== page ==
Processing is what we do to a material before it ends up being used. This is more than just isolating the compounds you’ll use to make it. In fact, for some materials, processing actually involves adding impurities. Pure silicon wouldn’t be very effective in computers. Instead, silicon is “doped” with phosphorus or boron atoms and the different doping makes it possible to build various electronic components on the same piece. Processing can also determine the structure – temperature and composition can be manipulated to help control the size of grains in a material.
Properties and performance are closely related, and the distinction can be subtle (and honestly, it isn’t something we distinguish that much). One idea is that properties describe the essential behavior of a material, while performance reflects how that translates into its use, or the “properties under constraints“. This splits “materials science and engineering” into materials science for focusing on properties and materials engineering for focusing on performance. But that distinction can get blurred pretty quickly, especially if you look at different subfields. Someone who studies mechanical properties might say that corrosion is a performance issue since it limits how long a material could be used at its desired strength. Talk to my colleagues next door in the Center for Electrochemical Science and Engineering and they would almost all certainly consider corrosion to be a property of materials. Regardless, both of these depend on structure and processing. Blades in wind turbines and jet engines are single crystals because this reduces fatigue over time. Structural steels are polycrystals because this makes them stronger.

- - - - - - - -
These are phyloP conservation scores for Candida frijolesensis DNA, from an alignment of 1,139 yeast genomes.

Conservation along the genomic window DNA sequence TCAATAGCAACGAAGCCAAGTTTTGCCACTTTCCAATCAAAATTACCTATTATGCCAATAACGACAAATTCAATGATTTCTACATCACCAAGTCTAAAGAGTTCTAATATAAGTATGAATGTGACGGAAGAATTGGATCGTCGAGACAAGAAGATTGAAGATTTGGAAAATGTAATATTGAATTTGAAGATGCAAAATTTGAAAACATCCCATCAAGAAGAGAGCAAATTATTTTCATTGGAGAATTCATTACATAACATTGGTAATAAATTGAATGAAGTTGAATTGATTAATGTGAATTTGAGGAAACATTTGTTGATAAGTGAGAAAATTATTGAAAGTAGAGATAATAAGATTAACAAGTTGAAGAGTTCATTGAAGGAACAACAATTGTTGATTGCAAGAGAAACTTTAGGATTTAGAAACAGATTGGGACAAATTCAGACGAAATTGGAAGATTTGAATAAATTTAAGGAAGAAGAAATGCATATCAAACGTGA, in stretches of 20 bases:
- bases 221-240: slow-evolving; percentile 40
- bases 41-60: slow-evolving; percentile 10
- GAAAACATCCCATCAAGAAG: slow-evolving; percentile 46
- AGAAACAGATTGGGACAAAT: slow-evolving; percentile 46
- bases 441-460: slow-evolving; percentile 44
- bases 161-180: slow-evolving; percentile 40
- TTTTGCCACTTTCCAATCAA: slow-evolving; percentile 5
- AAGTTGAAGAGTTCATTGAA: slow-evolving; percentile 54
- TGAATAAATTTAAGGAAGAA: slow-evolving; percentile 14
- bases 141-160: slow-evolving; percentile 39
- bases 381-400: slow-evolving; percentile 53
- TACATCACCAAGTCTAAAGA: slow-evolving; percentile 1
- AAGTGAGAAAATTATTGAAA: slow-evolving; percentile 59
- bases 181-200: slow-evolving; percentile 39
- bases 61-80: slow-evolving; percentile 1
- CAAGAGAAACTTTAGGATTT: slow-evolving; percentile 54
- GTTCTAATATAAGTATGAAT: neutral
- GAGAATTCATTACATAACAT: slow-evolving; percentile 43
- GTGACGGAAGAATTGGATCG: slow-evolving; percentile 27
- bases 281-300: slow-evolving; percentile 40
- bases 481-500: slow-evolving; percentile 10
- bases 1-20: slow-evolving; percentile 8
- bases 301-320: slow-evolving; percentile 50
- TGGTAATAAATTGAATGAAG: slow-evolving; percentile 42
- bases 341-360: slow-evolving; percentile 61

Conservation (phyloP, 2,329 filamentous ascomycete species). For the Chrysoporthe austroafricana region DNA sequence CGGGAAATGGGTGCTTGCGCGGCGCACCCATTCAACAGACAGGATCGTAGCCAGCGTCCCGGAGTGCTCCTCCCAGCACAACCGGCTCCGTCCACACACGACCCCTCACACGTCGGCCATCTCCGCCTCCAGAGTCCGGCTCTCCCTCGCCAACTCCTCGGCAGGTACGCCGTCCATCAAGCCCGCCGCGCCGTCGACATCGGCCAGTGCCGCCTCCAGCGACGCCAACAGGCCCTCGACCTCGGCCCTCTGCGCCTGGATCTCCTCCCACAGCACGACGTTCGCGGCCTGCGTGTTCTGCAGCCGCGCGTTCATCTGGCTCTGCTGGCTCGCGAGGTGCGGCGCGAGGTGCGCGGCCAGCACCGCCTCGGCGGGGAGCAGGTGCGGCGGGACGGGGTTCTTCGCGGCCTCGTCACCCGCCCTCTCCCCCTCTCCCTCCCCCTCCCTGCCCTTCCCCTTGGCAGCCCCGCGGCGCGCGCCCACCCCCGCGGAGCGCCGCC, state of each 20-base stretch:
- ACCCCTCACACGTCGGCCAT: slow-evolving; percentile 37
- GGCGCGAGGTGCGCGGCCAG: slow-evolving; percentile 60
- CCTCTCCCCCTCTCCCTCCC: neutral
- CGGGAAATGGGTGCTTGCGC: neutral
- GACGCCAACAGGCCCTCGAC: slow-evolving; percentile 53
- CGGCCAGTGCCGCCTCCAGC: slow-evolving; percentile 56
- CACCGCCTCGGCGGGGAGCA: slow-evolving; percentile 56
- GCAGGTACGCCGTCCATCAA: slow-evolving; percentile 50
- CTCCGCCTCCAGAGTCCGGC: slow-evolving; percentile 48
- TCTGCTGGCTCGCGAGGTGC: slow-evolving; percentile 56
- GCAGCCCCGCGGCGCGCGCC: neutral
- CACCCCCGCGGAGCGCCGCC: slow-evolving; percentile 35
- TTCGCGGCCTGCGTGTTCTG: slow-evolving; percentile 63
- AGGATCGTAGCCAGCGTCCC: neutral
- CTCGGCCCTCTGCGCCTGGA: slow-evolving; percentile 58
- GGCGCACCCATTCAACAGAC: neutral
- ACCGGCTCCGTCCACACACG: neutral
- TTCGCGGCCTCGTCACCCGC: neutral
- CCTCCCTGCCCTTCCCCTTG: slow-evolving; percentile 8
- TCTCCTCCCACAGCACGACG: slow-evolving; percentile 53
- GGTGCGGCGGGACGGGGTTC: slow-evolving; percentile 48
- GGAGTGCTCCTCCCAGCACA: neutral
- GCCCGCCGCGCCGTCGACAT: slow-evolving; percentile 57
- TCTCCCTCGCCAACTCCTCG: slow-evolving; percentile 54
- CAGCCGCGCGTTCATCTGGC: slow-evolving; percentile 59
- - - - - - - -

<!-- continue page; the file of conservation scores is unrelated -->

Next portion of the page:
Now that I’ve thought about it more, I realize the different parts of the tetrahedron explain the different ways we define materials science and engineering. My “materials science as applied physics and chemistry” view reflects the scale of structures we talk about, from atoms that are typically chemistry’s domain to the crystal arrangement to the larger crystal as a whole, where I can talk about mechanics of atoms and grains. The description of Goodenough separates materials science from physics and chemistry through the performance-driven lens of pragmatism. My professor’s focus on defects comes from the processing part of the tetrahedron.